Friday, 25 April 2014

Joys of indexing

I know you won't believe me, but I truly enjoy compiling an index for my books. Most people I know hate it and will pay someone to do it or let the publisher do it. Once, in a tight moment, I asked my publisher to do the index and deduce the costs from my royalties. Of course I had to do it all over again myslef. I am the only one who knows what is important in my book and should go into the index. I am the only one who knows when “dream” is a cognitive process and therefore should go into the index, as opposed to when it is part of a content discussion and therefore shouldn't. I am the only one who knows that “the death of the author” should neither be indexed under death nor author.

Indexing is the first and only stage at which you realise what your book is really about because you see which terms and names pop up on every other page, rather than those in your subheadings. The first and only stage when you notice all small inconsistencies, such as alternating between “dystopian literature” and “dystopian fiction”. When you see that sometimes you provide authors for titles and sometimes you don't, and it will be a hell to index these titles. When you have to admit that some terms and concepts are superfluous because you only mention them once in passing and never explain. When you regret that you have mentioned names in the body of text rather than in in-text references because they quite unnecessarily get a separate index entry. Or the other way round, with the in-text reference only, an important source is not reflected in the index. And so on, infinitely.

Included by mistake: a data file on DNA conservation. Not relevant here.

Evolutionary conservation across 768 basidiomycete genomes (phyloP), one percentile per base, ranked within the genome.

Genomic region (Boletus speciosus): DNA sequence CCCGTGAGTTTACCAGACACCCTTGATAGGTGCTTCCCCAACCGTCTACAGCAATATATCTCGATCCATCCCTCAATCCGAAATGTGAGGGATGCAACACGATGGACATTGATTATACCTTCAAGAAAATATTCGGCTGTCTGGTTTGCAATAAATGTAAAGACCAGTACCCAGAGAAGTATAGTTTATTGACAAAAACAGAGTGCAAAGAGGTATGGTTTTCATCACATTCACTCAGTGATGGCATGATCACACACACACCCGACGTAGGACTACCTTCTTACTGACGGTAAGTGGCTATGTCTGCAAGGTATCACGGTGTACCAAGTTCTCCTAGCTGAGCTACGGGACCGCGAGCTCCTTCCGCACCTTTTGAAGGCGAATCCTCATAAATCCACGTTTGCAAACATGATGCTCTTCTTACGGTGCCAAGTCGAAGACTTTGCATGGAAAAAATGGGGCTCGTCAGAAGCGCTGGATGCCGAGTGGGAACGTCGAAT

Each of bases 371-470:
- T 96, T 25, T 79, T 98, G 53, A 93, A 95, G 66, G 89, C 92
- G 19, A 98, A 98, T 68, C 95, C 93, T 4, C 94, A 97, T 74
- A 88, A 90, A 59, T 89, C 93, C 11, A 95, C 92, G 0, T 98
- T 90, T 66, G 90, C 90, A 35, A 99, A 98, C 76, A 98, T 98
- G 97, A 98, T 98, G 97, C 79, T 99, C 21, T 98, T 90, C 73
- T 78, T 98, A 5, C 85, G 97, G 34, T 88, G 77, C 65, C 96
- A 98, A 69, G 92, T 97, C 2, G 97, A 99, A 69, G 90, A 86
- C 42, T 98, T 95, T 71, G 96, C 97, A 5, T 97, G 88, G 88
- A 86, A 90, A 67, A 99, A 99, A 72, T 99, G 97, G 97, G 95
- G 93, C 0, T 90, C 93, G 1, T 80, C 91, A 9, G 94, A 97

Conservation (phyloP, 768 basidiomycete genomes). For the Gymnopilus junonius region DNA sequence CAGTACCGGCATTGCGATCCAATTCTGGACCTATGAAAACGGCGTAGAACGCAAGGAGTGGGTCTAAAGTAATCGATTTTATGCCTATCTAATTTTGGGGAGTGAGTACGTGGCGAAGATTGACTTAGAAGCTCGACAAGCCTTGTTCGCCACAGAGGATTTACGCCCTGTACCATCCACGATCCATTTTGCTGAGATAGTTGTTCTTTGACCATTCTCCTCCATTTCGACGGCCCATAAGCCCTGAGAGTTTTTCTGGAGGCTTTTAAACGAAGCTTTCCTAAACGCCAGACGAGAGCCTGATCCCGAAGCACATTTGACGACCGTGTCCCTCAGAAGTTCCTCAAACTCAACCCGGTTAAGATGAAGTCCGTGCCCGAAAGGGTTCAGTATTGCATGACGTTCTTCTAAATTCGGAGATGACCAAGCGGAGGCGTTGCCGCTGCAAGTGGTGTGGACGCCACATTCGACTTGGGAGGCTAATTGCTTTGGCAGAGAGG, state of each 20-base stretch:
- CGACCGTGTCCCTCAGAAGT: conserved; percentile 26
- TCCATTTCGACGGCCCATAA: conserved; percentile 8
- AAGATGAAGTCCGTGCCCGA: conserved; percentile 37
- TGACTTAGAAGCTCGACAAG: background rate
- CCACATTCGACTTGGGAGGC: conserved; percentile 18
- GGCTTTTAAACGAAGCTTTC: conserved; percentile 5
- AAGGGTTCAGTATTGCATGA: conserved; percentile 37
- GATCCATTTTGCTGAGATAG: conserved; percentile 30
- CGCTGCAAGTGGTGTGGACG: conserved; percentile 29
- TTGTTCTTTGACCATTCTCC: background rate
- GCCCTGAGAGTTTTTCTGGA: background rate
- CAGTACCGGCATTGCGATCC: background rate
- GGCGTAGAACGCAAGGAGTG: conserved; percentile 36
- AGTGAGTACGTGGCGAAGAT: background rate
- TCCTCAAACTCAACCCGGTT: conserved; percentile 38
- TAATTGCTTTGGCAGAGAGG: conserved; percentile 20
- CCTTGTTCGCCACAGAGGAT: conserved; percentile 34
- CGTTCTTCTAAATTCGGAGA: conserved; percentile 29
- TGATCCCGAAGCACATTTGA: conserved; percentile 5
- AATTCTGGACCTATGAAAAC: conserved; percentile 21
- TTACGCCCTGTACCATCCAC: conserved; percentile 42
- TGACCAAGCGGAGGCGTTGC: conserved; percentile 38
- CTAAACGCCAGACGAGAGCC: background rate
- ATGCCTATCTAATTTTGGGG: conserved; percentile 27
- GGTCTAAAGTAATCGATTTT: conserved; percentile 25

Sadly, at this stage it is too late to make any changes. I used to compile the index with the first draft checking for exactly these small stupid details. For some reason, I didn't this time, and now I am punished for my laziness. Of course nobody will notice, because the only reason people use indices is to check whether they are in them and how often. (At least, this is the only reason I use indices in other people's books).

PS In Kurt Vonnegut's Cat's Cradle there is a character who can tell the author's personality from an index. I have no doubts.

Saturday, 19 April 2014

Gabriel Garcia Marquez in memoriam

There has been a lot written about the great Gabriel Garcia Marquez these days, and I cannot add much except one detail that made a deep impression on me when I read it, many many years ago. In fact, so many years ago I am not sure which book it was, but I believe it is The Autumn of the Patriarch. It is the episode with the lotttery, when each year a young child is asked to pull out a random ball with a winning number. Only it is not a random ball, but the winning ball is heated, and the child is instructed to choose the hot ball, and the dictator always wins. The children are kept in custody so that they cannot reveal the secret. At one point, they are all taken on a boat trip as a reward for their services. By a strange coincidence, the boat sinks.

I am sure most people outside totalitarian contries think that this is satire and grotesque. For me it was just another confirmation of the bitter truth.

Thursday, 17 April 2014

Writing First World War for children, part 2

Another reflection I made at the First World War symposium was that my grandchildren presumably don't know anything about it.